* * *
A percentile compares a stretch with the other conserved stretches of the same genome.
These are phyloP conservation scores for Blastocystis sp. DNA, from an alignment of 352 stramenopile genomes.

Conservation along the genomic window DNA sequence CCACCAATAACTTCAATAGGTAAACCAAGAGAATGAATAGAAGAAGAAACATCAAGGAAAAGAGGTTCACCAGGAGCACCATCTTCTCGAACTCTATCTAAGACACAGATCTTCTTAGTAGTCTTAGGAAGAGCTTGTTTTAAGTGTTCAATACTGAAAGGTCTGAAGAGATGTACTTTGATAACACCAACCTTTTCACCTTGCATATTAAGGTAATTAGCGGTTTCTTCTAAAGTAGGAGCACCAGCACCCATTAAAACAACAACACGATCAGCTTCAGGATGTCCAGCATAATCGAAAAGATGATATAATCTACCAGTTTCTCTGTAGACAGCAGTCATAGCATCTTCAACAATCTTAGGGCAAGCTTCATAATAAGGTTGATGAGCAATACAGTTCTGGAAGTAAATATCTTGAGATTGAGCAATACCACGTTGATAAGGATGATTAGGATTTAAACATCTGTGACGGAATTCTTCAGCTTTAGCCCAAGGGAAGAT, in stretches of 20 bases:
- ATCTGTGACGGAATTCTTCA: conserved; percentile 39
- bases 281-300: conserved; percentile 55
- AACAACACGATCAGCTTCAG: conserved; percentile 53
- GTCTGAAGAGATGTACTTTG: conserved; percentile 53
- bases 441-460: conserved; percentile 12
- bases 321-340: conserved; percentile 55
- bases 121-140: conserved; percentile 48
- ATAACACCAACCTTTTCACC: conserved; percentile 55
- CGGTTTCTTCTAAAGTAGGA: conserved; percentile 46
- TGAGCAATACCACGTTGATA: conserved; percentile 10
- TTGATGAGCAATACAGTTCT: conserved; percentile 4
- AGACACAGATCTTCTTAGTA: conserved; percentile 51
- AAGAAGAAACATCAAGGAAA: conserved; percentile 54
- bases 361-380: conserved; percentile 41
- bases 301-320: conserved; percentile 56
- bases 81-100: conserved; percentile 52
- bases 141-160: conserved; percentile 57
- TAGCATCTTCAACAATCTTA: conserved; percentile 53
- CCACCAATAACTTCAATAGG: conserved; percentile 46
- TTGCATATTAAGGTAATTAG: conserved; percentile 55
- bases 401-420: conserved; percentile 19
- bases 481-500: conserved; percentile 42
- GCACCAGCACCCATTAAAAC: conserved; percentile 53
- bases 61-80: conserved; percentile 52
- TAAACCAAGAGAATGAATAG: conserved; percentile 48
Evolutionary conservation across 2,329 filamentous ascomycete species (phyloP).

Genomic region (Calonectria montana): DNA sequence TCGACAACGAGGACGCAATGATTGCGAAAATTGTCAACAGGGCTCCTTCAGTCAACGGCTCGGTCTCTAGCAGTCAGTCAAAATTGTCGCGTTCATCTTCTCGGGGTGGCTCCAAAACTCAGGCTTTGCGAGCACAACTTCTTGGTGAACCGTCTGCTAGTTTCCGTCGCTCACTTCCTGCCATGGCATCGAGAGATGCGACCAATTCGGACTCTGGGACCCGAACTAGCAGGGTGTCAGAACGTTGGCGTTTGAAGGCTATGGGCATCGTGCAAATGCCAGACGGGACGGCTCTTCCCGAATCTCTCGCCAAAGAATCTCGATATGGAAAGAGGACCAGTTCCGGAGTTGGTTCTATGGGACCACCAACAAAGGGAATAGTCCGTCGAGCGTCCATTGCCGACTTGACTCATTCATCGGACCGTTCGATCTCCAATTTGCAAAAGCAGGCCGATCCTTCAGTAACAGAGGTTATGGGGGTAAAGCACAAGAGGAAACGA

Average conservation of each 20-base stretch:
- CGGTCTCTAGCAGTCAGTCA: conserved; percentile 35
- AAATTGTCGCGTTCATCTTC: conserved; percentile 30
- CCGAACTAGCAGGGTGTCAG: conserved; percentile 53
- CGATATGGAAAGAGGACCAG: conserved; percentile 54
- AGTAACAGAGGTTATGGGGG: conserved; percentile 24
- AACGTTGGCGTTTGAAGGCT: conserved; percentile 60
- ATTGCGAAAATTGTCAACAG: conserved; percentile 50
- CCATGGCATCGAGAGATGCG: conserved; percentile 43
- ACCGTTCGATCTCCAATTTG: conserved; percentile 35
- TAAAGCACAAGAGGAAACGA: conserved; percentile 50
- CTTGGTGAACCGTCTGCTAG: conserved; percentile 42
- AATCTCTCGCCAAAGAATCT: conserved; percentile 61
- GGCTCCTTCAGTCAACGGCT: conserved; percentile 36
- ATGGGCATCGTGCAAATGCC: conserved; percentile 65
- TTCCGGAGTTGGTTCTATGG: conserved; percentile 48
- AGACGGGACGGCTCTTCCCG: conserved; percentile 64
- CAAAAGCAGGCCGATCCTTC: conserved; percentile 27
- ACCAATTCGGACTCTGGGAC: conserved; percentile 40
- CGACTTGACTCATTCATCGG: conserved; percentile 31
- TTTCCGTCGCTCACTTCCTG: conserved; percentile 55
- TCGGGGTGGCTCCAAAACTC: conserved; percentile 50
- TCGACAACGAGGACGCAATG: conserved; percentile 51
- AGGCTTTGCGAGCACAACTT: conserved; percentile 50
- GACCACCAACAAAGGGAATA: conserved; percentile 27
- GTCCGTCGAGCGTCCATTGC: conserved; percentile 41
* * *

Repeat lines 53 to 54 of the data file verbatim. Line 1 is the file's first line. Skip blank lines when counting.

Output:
- TCGACAACGAGGACGCAATG: conserved; percentile 51
- AGGCTTTGCGAGCACAACTT: conserved; percentile 50